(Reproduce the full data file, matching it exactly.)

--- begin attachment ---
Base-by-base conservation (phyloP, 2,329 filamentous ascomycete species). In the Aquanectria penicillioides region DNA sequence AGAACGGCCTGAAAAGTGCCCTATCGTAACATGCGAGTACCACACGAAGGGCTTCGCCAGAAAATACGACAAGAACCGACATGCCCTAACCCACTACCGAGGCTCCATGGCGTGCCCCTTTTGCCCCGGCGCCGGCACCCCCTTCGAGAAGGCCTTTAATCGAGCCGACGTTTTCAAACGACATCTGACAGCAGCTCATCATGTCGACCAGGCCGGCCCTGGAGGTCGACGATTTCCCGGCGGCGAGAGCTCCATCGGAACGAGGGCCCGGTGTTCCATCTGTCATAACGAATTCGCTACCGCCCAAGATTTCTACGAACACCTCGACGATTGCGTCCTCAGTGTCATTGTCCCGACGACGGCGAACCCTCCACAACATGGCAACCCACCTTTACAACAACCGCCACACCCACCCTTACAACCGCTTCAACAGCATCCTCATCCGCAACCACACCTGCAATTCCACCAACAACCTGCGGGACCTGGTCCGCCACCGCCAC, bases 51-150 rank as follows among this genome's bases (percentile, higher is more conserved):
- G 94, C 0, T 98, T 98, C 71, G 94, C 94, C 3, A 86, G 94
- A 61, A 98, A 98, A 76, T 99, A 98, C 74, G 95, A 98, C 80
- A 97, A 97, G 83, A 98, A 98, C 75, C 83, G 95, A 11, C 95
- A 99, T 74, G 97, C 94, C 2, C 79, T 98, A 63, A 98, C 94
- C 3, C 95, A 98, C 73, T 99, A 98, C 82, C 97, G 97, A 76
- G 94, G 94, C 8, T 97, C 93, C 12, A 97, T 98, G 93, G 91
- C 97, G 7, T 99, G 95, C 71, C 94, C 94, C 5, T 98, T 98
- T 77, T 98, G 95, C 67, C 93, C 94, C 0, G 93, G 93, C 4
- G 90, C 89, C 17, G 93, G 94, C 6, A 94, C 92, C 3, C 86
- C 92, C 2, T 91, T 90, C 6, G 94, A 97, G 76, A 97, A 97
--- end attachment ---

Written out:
Base-by-base conservation (phyloP, 2,329 filamentous ascomycete species). In the Aquanectria penicillioides region DNA sequence AGAACGGCCTGAAAAGTGCCCTATCGTAACATGCGAGTACCACACGAAGGGCTTCGCCAGAAAATACGACAAGAACCGACATGCCCTAACCCACTACCGAGGCTCCATGGCGTGCCCCTTTTGCCCCGGCGCCGGCACCCCCTTCGAGAAGGCCTTTAATCGAGCCGACGTTTTCAAACGACATCTGACAGCAGCTCATCATGTCGACCAGGCCGGCCCTGGAGGTCGACGATTTCCCGGCGGCGAGAGCTCCATCGGAACGAGGGCCCGGTGTTCCATCTGTCATAACGAATTCGCTACCGCCCAAGATTTCTACGAACACCTCGACGATTGCGTCCTCAGTGTCATTGTCCCGACGACGGCGAACCCTCCACAACATGGCAACCCACCTTTACAACAACCGCCACACCCACCCTTACAACCGCTTCAACAGCATCCTCATCCGCAACCACACCTGCAATTCCACCAACAACCTGCGGGACCTGGTCCGCCACCGCCAC, bases 51-150 rank as follows among this genome's bases (percentile, higher is more conserved):
- G 94, C 0, T 98, T 98, C 71, G 94, C 94, C 3, A 86, G 94
- A 61, A 98, A 98, A 76, T 99, A 98, C 74, G 95, A 98, C 80
- A 97, A 97, G 83, A 98, A 98, C 75, C 83, G 95, A 11, C 95
- A 99, T 74, G 97, C 94, C 2, C 79, T 98, A 63, A 98, C 94
- C 3, C 95, A 98, C 73, T 99, A 98, C 82, C 97, G 97, A 76
- G 94, G 94, C 8, T 97, C 93, C 12, A 97, T 98, G 93, G 91
- C 97, G 7, T 99, G 95, C 71, C 94, C 94, C 5, T 98, T 98
- T 77, T 98, G 95, C 67, C 93, C 94, C 0, G 93, G 93, C 4
- G 90, C 89, C 17, G 93, G 94, C 6, A 94, C 92, C 3, C 86
- C 92, C 2, T 91, T 90, C 6, G 94, A 97, G 76, A 97, A 97